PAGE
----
What I think was most interesting in this reading was the documentation of the quality of sound, quality of building, and other details that these fans of going to concerts began to develop. The amount of energy involved in this ‘hobby’ took women away from focussing on finding suitors and more time on themselves and what they wanted to do — this was unheard of for this era, and absolutely a rebellion agains their class structure and systems for what was considered appropriate for that timeframe. This act of rebelling was also shown in how these fans expressed their feelings about music publicly and were obviously not of the higher classes that typically would go to these types of events. They were breaking the rules of societal norms and were laying the foundation for the future of fandom to evolve and expand to more classes and social environments.
As music became a lower-class activity — primarily due to the increased accessibility in ease to travel and added means to fund these leisurely activities, more people were able to follow particular musicians and see their performances live. Jenny Lind was a singer that was repped/contracted by P.T. Barnum of Barnum and Baily’s. He orchestrated a tour that brought her across the United States to tour and created a following in the process. I watched the movie, The Greatest Showman last year and it follows the loose history of P.T. Barnum and Jenny Lind and the successes and downfalls of his career. In the movie, it was hyped as the greatest sensation to hit the lives of the American People — they travelled via train (newly built) and played at shows all across the United States. This was the beginning of this type of spectacle and laid the pavement for future businesses around creating opportunities for people to consume music via listening technologies and other ways to consume music such as better built concert halls.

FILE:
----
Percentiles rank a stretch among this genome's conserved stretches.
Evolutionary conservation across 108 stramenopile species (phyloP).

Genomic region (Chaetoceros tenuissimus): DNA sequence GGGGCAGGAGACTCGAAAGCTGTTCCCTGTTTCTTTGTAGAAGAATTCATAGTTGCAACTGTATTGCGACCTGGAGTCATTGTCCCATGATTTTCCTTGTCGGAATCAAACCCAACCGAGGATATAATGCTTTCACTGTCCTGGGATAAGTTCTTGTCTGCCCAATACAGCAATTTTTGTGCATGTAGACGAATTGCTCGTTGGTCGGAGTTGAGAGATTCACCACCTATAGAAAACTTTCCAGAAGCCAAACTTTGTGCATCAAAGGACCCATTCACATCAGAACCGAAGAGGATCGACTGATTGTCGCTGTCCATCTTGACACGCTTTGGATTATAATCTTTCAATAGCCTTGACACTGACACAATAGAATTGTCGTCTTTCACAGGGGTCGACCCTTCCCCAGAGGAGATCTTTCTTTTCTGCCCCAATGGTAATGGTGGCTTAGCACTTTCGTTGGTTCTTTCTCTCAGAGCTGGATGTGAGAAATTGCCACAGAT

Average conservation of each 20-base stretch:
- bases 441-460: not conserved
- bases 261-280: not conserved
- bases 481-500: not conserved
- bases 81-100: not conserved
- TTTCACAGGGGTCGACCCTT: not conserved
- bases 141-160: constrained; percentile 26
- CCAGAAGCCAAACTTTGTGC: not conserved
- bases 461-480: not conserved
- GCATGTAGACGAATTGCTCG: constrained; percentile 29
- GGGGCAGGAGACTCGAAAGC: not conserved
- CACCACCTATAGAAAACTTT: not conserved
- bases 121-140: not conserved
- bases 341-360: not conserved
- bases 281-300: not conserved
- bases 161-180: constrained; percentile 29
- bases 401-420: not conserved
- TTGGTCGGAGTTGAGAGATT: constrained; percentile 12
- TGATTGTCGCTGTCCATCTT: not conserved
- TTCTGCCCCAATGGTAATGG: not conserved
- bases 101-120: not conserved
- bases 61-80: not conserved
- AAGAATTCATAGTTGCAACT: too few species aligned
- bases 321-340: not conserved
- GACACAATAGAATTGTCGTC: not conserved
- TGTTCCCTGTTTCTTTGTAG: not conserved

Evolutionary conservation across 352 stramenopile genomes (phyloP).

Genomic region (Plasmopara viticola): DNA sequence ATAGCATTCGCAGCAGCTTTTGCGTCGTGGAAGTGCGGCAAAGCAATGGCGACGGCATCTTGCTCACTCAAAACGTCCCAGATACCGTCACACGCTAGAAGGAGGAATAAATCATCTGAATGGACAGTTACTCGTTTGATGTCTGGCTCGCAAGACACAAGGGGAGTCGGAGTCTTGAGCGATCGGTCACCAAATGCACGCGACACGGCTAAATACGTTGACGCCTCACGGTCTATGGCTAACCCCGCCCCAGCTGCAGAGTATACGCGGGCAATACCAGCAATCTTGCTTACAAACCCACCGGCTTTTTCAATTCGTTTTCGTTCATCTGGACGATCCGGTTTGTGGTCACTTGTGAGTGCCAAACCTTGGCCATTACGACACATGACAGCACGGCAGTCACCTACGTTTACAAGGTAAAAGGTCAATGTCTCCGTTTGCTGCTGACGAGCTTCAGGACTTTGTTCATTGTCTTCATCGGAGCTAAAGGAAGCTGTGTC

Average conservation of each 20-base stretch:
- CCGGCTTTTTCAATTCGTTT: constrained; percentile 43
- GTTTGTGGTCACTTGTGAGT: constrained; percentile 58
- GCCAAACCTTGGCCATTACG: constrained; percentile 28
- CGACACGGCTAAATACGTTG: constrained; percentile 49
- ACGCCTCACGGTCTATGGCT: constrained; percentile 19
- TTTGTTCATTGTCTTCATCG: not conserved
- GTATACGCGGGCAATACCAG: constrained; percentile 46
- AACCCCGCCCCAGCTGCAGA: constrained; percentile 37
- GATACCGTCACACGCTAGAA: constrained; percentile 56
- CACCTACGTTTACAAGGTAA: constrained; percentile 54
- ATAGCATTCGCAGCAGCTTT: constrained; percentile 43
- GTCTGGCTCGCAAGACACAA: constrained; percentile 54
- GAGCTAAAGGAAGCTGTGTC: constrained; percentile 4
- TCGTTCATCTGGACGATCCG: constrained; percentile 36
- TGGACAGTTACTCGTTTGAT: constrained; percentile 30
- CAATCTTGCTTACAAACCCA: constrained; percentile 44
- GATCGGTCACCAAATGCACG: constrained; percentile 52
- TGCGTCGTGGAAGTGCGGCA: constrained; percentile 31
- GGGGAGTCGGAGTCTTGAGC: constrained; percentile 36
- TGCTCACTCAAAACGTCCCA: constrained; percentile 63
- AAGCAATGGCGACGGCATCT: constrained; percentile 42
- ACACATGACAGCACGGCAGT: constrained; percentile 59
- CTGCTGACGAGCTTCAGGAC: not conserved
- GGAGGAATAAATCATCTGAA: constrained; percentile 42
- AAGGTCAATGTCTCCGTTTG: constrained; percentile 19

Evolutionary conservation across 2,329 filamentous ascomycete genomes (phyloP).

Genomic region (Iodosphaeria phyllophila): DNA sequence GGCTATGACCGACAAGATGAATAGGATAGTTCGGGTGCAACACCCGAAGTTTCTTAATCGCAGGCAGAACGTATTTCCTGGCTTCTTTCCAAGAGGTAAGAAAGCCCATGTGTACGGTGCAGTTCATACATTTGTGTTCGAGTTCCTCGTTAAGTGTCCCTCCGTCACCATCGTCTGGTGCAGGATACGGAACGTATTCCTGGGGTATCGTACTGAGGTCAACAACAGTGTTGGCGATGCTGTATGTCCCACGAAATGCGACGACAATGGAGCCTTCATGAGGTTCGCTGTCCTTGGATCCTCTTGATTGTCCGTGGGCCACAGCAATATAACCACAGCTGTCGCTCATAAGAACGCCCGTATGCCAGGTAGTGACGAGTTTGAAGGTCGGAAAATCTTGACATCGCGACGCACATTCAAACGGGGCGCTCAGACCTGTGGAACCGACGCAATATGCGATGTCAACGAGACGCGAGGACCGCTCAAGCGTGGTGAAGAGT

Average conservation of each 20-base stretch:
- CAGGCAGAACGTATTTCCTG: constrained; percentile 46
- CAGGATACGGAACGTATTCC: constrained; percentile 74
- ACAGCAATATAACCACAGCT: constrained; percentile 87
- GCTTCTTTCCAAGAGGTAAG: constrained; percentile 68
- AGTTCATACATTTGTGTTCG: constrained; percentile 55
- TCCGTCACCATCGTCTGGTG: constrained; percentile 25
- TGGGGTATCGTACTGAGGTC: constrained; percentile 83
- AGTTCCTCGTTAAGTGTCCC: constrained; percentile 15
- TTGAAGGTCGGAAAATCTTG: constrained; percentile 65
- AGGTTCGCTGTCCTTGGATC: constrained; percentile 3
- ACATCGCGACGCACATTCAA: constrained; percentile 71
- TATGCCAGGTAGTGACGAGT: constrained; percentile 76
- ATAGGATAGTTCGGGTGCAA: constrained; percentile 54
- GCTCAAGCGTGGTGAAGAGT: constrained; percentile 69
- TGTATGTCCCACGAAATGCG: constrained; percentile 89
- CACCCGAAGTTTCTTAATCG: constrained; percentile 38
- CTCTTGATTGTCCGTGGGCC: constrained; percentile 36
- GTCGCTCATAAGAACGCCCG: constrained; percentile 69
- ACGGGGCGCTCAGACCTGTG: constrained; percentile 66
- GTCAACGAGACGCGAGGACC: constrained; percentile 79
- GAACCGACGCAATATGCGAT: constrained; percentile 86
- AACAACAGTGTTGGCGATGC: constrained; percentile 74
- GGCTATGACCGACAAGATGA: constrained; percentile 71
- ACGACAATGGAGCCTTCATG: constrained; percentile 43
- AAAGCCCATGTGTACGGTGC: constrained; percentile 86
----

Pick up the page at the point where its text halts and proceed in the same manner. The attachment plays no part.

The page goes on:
There was a moment in the reading where these cult-like fans (aka music lovers) decided to take the big plunge and take pilgrimages to get glimpses of their favorite stars not performing — but merely doing normal things (sounds like the start of paparazzi) and even going as far as to breaking into the residences of some famous musicians. Alice Drake made the voyage out to Germany — I’m guessing by ship which probably took over a week (or close to two) to find the house of the deceased Franz LIszt, talking the house’s keeper into letting her into the house, and then getting to play on her favorite musicians piano. I can see the lure of this.. kind of. However, it seems absolutely insane to me to put this much effort into this type of journey back when resources were scarce and that type of travel was very lengthy. I’m amazed that this happened, but can see how this kind of excitement has turned dangerous over the years and would not be acceptable in our society today.
The author comments on how the audience of the concerts in the late nineteenth-century were able to creatively indulge their participation in their musical life due to a lasting personal connection and depth of feeling surrounding their experiences with music and others who shared their tastes. It’s interesting to me how this really isn’t too much different than today’s society and subcultures of fandom that are significantly affected and have the feeling of involvement within popular culture today. This way of seeking out connection beyond the show is still very (if not more) palpable today. Modern fandom in my opinion is nothing more than an evolved form of late nineteenth century fandom, where the additions of technological innovations have carved out new and different lanes to express fandom globally.